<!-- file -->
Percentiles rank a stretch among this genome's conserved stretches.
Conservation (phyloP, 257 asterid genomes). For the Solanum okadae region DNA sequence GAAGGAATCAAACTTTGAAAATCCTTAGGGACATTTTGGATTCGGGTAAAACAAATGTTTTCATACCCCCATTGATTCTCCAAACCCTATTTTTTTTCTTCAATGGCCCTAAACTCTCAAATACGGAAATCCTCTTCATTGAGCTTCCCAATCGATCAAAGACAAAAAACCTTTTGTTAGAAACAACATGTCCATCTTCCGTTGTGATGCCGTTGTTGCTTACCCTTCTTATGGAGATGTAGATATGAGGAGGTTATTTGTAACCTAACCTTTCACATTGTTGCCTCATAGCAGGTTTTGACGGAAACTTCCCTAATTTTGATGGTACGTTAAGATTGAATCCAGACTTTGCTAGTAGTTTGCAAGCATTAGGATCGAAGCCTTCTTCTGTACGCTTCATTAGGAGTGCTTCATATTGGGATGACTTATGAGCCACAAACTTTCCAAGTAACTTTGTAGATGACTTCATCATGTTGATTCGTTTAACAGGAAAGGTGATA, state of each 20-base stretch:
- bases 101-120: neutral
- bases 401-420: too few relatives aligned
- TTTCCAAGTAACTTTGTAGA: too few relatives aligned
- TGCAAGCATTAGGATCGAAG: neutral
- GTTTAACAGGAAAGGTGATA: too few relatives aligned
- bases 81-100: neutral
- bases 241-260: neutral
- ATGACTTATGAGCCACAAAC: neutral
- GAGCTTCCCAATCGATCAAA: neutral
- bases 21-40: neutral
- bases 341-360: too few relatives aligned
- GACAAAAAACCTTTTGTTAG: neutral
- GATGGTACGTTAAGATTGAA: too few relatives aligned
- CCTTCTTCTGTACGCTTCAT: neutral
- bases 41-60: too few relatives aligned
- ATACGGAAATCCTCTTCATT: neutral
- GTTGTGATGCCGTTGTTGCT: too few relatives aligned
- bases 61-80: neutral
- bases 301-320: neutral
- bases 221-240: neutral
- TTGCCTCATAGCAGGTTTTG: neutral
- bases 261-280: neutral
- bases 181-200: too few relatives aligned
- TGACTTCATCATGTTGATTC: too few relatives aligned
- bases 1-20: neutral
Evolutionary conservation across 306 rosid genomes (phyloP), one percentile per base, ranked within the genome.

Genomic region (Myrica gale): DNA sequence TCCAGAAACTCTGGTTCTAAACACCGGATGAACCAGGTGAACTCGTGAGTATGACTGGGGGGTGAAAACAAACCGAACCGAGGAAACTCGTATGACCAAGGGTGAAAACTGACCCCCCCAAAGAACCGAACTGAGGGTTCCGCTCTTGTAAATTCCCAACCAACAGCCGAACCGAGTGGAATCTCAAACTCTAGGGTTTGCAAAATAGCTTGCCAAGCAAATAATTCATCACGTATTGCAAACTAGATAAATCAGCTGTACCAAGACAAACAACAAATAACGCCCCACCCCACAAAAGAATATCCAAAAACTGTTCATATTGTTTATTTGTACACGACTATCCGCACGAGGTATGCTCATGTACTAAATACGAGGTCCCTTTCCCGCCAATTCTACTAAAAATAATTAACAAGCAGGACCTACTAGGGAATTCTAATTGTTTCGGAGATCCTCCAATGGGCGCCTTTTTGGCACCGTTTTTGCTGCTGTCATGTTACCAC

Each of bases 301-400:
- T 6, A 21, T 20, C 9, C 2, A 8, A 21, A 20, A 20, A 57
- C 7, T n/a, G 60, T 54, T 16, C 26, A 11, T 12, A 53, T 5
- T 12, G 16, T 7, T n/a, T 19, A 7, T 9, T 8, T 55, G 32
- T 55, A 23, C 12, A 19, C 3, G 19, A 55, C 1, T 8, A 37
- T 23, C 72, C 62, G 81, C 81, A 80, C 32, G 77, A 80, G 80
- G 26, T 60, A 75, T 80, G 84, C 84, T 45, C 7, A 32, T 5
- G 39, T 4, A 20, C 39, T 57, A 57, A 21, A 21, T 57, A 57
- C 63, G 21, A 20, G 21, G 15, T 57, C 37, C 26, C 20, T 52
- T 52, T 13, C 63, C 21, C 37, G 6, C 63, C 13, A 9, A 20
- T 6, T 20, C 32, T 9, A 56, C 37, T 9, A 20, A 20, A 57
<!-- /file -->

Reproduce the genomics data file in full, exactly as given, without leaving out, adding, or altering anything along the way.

Percentiles rank a stretch among this genome's conserved stretches.
Conservation (phyloP, 257 asterid genomes). For the Solanum okadae region DNA sequence GAAGGAATCAAACTTTGAAAATCCTTAGGGACATTTTGGATTCGGGTAAAACAAATGTTTTCATACCCCCATTGATTCTCCAAACCCTATTTTTTTTCTTCAATGGCCCTAAACTCTCAAATACGGAAATCCTCTTCATTGAGCTTCCCAATCGATCAAAGACAAAAAACCTTTTGTTAGAAACAACATGTCCATCTTCCGTTGTGATGCCGTTGTTGCTTACCCTTCTTATGGAGATGTAGATATGAGGAGGTTATTTGTAACCTAACCTTTCACATTGTTGCCTCATAGCAGGTTTTGACGGAAACTTCCCTAATTTTGATGGTACGTTAAGATTGAATCCAGACTTTGCTAGTAGTTTGCAAGCATTAGGATCGAAGCCTTCTTCTGTACGCTTCATTAGGAGTGCTTCATATTGGGATGACTTATGAGCCACAAACTTTCCAAGTAACTTTGTAGATGACTTCATCATGTTGATTCGTTTAACAGGAAAGGTGATA, state of each 20-base stretch:
- bases 101-120: neutral
- bases 401-420: too few relatives aligned
- TTTCCAAGTAACTTTGTAGA: too few relatives aligned
- TGCAAGCATTAGGATCGAAG: neutral
- GTTTAACAGGAAAGGTGATA: too few relatives aligned
- bases 81-100: neutral
- bases 241-260: neutral
- ATGACTTATGAGCCACAAAC: neutral
- GAGCTTCCCAATCGATCAAA: neutral
- bases 21-40: neutral
- bases 341-360: too few relatives aligned
- GACAAAAAACCTTTTGTTAG: neutral
- GATGGTACGTTAAGATTGAA: too few relatives aligned
- CCTTCTTCTGTACGCTTCAT: neutral
- bases 41-60: too few relatives aligned
- ATACGGAAATCCTCTTCATT: neutral
- GTTGTGATGCCGTTGTTGCT: too few relatives aligned
- bases 61-80: neutral
- bases 301-320: neutral
- bases 221-240: neutral
- TTGCCTCATAGCAGGTTTTG: neutral
- bases 261-280: neutral
- bases 181-200: too few relatives aligned
- TGACTTCATCATGTTGATTC: too few relatives aligned
- bases 1-20: neutral
Evolutionary conservation across 306 rosid genomes (phyloP), one percentile per base, ranked within the genome.

Genomic region (Myrica gale): DNA sequence TCCAGAAACTCTGGTTCTAAACACCGGATGAACCAGGTGAACTCGTGAGTATGACTGGGGGGTGAAAACAAACCGAACCGAGGAAACTCGTATGACCAAGGGTGAAAACTGACCCCCCCAAAGAACCGAACTGAGGGTTCCGCTCTTGTAAATTCCCAACCAACAGCCGAACCGAGTGGAATCTCAAACTCTAGGGTTTGCAAAATAGCTTGCCAAGCAAATAATTCATCACGTATTGCAAACTAGATAAATCAGCTGTACCAAGACAAACAACAAATAACGCCCCACCCCACAAAAGAATATCCAAAAACTGTTCATATTGTTTATTTGTACACGACTATCCGCACGAGGTATGCTCATGTACTAAATACGAGGTCCCTTTCCCGCCAATTCTACTAAAAATAATTAACAAGCAGGACCTACTAGGGAATTCTAATTGTTTCGGAGATCCTCCAATGGGCGCCTTTTTGGCACCGTTTTTGCTGCTGTCATGTTACCAC

Each of bases 301-400:
- T 6, A 21, T 20, C 9, C 2, A 8, A 21, A 20, A 20, A 57
- C 7, T n/a, G 60, T 54, T 16, C 26, A 11, T 12, A 53, T 5
- T 12, G 16, T 7, T n/a, T 19, A 7, T 9, T 8, T 55, G 32
- T 55, A 23, C 12, A 19, C 3, G 19, A 55, C 1, T 8, A 37
- T 23, C 72, C 62, G 81, C 81, A 80, C 32, G 77, A 80, G 80
- G 26, T 60, A 75, T 80, G 84, C 84, T 45, C 7, A 32, T 5
- G 39, T 4, A 20, C 39, T 57, A 57, A 21, A 21, T 57, A 57
- C 63, G 21, A 20, G 21, G 15, T 57, C 37, C 26, C 20, T 52
- T 52, T 13, C 63, C 21, C 37, G 6, C 63, C 13, A 9, A 20
- T 6, T 20, C 32, T 9, A 56, C 37, T 9, A 20, A 20, A 57